(Editing by Simon Cameron-Moore)

 

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-- © Copyright Reuters 2019-03-22

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2 hours ago, webfact said:

Phupa, a first time voter, said, "I'm bored with Thai politics in the past 10 years". He said he is looking for an alternative party because the old players will lead to the same cycle of protest and coup.

pity expats can't vote; bet they would overwhelmingly do so for future forward

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47 minutes ago, YetAnother said:

pity expats can't vote; bet they would overwhelmingly do so for future forward

Now who is stating the obvious 😉

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17 hours ago, webfact said:

Phupa, a first time voter, said, "I'm bored with Thai politics in the past 10 years". He said he is looking for an alternative party because the old players will lead to the same cycle of protest and coup

Looking for a party that will be difficult to overthrow.  Appreciate his point to view, but the Thai people must tell the army to stop with the coups. 

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I am sure that Prayut will be manpulated back into office (which he has never left, of course). However, I think this year will see some opposition to the inevitable militarist government that will still be in place subsequently. The big point, though, is that not enough Thais will voice their discontent to shift the militarists from their entrenched seat of power.

 

Things will get nasty for brave protesters later in the year - but I fear nothing substantial will change. It is clearly going to take a hell of a lot (I cannot imagine what) to rile the Thai people sufficiently to make them say 'enough is enough'.

 

A few thousands on the streets will not cut it. What are a few thousand in a country of nearly 70 million and pitted against the military might and their predilection for coups and control?!

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3 hours ago, Eligius said:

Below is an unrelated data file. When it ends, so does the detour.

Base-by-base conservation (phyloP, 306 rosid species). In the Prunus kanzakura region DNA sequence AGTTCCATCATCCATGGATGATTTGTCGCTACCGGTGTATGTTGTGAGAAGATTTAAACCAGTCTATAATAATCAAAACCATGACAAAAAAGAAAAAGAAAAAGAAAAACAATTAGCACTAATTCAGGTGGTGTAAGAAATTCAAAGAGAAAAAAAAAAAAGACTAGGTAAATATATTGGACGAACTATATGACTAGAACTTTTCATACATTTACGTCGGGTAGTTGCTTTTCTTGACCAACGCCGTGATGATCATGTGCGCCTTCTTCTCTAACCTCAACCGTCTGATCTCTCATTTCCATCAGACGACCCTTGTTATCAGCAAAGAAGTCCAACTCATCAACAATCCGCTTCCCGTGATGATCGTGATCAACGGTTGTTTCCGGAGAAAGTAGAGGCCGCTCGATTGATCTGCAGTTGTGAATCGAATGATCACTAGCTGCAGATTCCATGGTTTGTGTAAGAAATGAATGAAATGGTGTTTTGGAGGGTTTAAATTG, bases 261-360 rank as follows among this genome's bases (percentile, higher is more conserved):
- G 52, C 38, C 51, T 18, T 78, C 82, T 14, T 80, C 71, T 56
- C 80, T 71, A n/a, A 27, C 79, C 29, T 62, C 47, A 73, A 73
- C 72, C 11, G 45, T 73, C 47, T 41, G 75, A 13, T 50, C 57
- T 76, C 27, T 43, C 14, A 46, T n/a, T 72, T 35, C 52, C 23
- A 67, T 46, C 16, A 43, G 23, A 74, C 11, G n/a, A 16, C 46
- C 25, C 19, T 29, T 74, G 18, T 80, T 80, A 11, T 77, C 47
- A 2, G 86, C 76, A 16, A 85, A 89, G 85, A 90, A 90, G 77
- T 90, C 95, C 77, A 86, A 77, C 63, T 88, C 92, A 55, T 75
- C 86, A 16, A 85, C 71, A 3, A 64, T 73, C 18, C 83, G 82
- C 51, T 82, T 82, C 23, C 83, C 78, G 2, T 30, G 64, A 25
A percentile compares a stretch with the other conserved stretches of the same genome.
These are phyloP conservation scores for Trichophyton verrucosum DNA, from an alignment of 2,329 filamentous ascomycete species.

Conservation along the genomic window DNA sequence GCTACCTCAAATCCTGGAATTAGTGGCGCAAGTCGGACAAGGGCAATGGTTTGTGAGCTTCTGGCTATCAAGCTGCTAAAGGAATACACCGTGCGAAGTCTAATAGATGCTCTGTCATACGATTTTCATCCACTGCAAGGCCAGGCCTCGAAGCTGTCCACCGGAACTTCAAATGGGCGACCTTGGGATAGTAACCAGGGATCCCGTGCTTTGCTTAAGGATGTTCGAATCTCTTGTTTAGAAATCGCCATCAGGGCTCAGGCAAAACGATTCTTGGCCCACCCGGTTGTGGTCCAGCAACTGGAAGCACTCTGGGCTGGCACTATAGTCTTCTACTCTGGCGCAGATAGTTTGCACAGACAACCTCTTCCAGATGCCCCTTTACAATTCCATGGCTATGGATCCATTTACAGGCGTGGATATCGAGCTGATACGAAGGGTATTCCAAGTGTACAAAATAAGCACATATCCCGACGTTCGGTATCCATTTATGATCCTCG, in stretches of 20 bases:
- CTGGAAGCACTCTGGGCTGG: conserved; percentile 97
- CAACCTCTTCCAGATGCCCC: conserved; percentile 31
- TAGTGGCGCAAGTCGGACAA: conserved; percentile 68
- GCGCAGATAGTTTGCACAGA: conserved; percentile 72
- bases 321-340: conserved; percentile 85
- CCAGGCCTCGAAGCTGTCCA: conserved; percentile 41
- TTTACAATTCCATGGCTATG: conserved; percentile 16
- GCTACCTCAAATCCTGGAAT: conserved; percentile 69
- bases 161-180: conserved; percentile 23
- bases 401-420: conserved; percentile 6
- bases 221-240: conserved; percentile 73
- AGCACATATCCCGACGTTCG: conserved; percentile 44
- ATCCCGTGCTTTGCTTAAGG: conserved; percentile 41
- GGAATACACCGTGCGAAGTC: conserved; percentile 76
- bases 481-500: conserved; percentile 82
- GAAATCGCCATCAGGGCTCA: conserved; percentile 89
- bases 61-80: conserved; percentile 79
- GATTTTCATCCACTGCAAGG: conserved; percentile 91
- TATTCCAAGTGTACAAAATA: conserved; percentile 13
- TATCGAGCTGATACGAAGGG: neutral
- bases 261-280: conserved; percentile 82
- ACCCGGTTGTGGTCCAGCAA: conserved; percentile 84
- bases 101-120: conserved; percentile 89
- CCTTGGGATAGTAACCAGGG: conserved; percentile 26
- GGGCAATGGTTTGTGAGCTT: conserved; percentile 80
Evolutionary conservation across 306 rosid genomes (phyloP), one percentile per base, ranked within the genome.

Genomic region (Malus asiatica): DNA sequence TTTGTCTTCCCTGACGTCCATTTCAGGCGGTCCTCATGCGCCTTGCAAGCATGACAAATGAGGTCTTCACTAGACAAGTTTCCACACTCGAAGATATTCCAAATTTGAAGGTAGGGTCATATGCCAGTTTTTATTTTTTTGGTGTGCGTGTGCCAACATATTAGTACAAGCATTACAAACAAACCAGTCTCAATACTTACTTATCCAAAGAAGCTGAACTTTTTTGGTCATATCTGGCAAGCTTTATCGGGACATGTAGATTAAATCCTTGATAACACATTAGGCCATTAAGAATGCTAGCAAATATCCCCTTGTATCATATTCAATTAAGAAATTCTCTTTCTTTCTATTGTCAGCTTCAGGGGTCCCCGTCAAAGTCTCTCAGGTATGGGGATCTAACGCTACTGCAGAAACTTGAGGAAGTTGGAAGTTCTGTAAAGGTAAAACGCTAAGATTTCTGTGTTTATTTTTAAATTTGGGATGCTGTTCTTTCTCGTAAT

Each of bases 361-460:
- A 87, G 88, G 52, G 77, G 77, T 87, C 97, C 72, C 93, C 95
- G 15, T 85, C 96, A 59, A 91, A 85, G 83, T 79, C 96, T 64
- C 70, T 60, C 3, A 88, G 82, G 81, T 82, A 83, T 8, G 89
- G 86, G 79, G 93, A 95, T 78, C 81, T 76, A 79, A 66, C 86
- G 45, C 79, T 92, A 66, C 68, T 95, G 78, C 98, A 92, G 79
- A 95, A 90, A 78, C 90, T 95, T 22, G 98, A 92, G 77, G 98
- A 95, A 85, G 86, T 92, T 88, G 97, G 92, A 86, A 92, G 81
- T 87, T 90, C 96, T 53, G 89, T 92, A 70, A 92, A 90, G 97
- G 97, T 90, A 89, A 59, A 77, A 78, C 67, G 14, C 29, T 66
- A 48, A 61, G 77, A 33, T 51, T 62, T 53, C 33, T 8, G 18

I am sure that Prayut will be manpulated back into office (which he has never left, of course). However, I think this year will see some opposition to the inevitable militarist government that will still be in place subsequently. The big point, though, is that not enough Thais will voice their discontent to shift the militarists from their entrenched seat of power.

 

Things will get nasty for brave protesters later in the year - but I fear nothing substantial will change. It is clearly going to take a hell of a lot (I cannot imagine what) to rile the Thai people sufficiently to make them say 'enough is enough'.

 

A few thousands on the streets will not cut it. What are a few thousand in a country of nearly 70 million and pitted against the military might and their predilection for coups and control?!

The Party thats in power at the moment was in the Wifes family area , They where giving 500 baht to people who vote for them , says it all really.

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Take the army out of the equation - full stop. But then I come from the UK, the army has always been a necessary evil for us, our trust has always been in the Navy. Hard to oppress the people with a Navy.

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44 minutes ago, nausea said:

Take the army out of the equation - full stop. But then I come from the UK, the army has always been a necessary evil for us, our trust has always been in the Navy. Hard to oppress the people with a Navy.

As Winston Churchill remarked, "the Royal Navy's traditions are rum, sodomy and the lash"